Vikings Draft Profile: Ashtyn Davis, S, California

California cornerback Ashtyn Davis (27) runs past Colorado wide receiver K.D. Nixon, right, as he returns an interception for a touchdown during the first half of an NCAA college football game in Berkeley, Calif., Saturday, Nov. 24, 2018. (AP Photo/Jeff Chiu)

The Minnesota Vikings secondary is getting a makeover this off-season. Mackensie Alexander and Trae Waynes both went to the Cincinnati Bengals, and Xavier Rhodes was cut and headed to the Indianapolis Colts. 

This leaves the team with only Mike Hughes, Holton Hill, and Kris Boyd as cornerbacks who have played significant time in the past few seasons. I’m not counting Marcus Sherels on this list as it’s being speculated that he may retire, and if he is forced into a true role on defense, not just special teams, there’s no real hope for this secondary.

Confusingly, Mackensie Alexander didn’t sign in Cincinnati for a ton of money, 1 year and $4 million. However, the Vikings don’t appear to be in on any free agent cornerbacks at this time despite all of their veterans departing. 

This leaves the NFL Draft as the only time for the team to add more talent in the secondary. Insert obligatory “Mike Zimmer wants to draft ten cornerbacks” comment here. In all seriousness, it’s very likely the team adds a high floor corner early in the draft, but it’s also very likely that they will be targeting high intelligence, high upside secondary players in the middle of the draft.

This opens the door for safety Ashtyn Davis, a 6’1” 202-pound former walk-on from the University of California Berkeley. Davis played four seasons for the Golden Bears and spent time as a kick returner, punt returner, cornerback and safety. Davis collected 166 total tackles (102 solo, 64 assisted), 12 pass defenses, seven interceptions, and one touchdown on defense.

On special teams, Davis returned 70 kicks for 1604 total yards, an average 22.9 yards per return. He also scored a kick return touchdown in 2018 versus Idaho State. Davis returned two punts for 33 yards in his college career. 

Outside of football, Davis was a track star and four time All-American in track and field. Davis attended the 2020 Senior Bowl, but didn’t play due to injury. He also was at the 2020 NFL Scouting Combine, and put up 14 reps on the bench, but didn’t participate in any other drills due to injury.

When you watch tape of Davis, you see his track background and athleticism. In a straight line, he’s one of the best and probably would be towards the top of this class in the 40-yard dash, but he won’t get a chance to show that due to the cancelling of college pro days. For how good he is in a straight line, he doesn’t get lost when playing in cover and his hips are sufficiently flexible to allow him to move with receivers.

His coverage skills are surprisingly polished, and he has a ton of experience playing all over the field. In Cal’s base defense he plays a single high, or deep third/ half coverage. However, when they switch their defense, he often comes up and plays the slot corner role. That versatility would be huge for a team looking to add depth at multiple secondary positions.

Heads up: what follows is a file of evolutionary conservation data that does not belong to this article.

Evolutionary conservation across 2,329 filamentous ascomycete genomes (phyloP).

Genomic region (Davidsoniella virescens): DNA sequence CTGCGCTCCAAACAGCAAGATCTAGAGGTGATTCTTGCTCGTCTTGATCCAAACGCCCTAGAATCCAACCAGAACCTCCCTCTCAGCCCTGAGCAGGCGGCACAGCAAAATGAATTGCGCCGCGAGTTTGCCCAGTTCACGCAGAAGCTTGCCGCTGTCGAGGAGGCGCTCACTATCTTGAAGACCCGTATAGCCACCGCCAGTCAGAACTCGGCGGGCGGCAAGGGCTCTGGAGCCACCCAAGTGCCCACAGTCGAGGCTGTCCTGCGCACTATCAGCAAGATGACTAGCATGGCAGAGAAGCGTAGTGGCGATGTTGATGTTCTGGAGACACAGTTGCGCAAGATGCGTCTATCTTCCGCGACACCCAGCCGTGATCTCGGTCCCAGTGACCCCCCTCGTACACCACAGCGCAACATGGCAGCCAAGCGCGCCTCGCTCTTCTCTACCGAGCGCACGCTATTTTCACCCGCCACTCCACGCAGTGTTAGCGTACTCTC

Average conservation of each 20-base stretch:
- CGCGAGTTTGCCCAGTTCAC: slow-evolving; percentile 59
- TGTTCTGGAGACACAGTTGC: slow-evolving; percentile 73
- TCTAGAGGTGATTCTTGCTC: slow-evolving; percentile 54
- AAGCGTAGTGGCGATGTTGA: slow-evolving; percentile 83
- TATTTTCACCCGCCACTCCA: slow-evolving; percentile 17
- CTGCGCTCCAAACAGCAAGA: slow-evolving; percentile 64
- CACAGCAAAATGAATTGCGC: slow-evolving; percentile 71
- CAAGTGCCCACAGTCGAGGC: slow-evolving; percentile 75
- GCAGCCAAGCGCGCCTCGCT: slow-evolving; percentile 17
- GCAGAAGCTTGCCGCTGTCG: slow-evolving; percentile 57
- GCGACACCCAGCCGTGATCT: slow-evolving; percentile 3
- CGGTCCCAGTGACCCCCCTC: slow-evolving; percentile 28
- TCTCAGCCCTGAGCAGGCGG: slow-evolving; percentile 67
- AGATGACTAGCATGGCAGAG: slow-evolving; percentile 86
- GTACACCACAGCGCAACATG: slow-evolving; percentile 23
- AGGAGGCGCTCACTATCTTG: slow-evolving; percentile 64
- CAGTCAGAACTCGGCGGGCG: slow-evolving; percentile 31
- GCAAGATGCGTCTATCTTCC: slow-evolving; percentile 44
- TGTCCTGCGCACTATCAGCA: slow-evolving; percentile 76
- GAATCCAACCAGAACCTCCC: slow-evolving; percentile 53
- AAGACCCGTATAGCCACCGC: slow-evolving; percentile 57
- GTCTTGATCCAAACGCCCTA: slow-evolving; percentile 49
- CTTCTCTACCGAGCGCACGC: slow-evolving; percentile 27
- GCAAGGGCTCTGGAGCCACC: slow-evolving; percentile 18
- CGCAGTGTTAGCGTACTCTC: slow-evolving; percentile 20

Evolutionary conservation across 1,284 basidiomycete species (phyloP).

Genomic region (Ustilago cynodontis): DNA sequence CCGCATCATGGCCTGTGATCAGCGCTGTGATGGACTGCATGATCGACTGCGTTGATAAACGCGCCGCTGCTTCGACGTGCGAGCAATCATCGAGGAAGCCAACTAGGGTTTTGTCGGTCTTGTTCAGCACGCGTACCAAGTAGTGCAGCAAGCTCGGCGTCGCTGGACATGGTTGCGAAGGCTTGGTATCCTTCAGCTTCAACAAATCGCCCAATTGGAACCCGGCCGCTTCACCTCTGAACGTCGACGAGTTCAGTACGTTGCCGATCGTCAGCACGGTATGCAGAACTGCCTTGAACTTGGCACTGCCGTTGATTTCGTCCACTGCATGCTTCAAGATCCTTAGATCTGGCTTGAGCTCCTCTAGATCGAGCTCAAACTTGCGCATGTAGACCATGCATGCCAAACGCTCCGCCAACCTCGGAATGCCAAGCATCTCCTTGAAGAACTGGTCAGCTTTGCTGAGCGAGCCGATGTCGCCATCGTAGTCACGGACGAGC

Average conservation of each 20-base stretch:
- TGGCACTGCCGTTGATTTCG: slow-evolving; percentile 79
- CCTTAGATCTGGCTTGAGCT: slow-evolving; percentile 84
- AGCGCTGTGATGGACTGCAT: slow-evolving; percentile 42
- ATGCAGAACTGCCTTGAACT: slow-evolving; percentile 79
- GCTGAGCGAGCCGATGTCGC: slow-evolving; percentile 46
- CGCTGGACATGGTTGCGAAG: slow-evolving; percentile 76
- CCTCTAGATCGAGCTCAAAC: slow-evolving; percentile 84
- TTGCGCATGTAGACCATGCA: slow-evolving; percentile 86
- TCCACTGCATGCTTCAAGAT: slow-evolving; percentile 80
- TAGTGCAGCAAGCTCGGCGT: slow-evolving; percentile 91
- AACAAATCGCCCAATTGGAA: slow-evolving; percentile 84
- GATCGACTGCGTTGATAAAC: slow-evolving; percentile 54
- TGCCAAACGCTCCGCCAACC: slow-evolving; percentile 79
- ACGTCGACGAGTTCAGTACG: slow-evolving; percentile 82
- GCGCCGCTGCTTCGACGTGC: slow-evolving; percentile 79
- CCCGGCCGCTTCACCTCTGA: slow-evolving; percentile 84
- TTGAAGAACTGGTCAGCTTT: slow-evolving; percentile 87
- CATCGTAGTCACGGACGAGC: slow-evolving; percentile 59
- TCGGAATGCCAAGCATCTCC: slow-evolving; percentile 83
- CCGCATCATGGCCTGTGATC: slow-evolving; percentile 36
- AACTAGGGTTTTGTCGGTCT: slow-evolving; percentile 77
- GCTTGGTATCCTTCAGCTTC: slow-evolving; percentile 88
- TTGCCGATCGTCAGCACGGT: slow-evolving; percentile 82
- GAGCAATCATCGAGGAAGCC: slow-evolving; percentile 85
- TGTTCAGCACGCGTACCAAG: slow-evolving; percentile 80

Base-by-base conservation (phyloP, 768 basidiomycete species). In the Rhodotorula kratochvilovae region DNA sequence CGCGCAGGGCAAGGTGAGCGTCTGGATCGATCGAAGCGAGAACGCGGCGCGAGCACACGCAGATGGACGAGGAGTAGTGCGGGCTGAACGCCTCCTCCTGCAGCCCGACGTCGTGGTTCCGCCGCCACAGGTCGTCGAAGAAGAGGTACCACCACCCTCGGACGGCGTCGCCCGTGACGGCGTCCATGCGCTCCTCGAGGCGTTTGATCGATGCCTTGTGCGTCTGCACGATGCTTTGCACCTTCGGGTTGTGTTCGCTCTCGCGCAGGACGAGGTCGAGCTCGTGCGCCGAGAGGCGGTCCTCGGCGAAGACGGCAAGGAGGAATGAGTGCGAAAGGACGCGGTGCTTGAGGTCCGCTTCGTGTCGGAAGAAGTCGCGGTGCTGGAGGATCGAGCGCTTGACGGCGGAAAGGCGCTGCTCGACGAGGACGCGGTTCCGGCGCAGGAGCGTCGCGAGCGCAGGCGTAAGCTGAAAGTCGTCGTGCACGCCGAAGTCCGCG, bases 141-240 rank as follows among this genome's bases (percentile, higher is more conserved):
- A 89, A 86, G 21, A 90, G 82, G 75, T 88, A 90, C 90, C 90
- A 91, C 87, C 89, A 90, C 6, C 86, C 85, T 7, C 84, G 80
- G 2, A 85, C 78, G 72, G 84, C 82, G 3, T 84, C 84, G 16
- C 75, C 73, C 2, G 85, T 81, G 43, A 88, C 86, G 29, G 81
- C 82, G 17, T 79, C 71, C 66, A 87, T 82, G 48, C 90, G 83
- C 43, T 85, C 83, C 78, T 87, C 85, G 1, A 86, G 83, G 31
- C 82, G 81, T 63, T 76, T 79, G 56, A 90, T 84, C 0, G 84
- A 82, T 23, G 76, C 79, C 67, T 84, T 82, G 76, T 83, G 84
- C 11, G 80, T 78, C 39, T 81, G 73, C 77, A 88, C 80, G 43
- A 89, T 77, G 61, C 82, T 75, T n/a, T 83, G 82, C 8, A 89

Davis showed off his return skills as a kick returner in college, but in the NFL he’ll need to transition to punt returns if he wants to make a significant impact with how neutered kick returns have become. He has the skills to do it, I think it will be a matter of learning the mental side of when to fair catch, when to let the ball go, and how to deke the coverage team into letting the ball bounce into the endzone. Perhaps he can get himself a punt returning consultant, could be a good fit for Sherels.

Value could be added on the other side of punts and kicks by having Davis play a gunner spot. With his track background, he could be one of the more devastating players there, although he’ll need to ramp up the aggressiveness at the next level. Too often, he runs up to plays and just touches the runner down after shuffling around the pile. He needs to learn to us his body to be an enforcer and try to pop the ball out with his shoulder when presented the opportunity.

He’ll also need to improve open field tackling technique. When he does play aggressive and downhill, he has good strength and pop. However, he needs to bring his arms into the equation and wrap up ball carriers. When he is the last line of defense, you have to hold your breath and hope his initial contact is enough to bring the runner down.

If the Vikings wanted to get Davis, they would need to spend a third or fourth round pick on him. They have a compensatory pick in the third that might be perfect positioning for Davis. He’s not in the upper tier of defensive backs in the draft so he’ll probably get passed up a bit. However, with his versatility and experience playing multiple positions in a shifting system, he should have a pretty high floor and his adjustment to the NFL should be smooth.

The Vikings need to do something to shore up their defensive backfield, and Davis would be excellent depth at both slot corner and safety, not to mention his special teams potential. He’s not the physical freak that Jayron Kearse was, but he has better ball skills and his draft position may make him a perfect fit. Davis shouldn’t be the first defensive back taken by the Vikings, but he could be the second one and a steal in a loaded class.

Projected Draft Position: Mid Third-Mid Fourth round

Best Traits: Versatility, Athleticism, Special teams play

Biggest Drawbacks: Tackling technique, Aggressiveness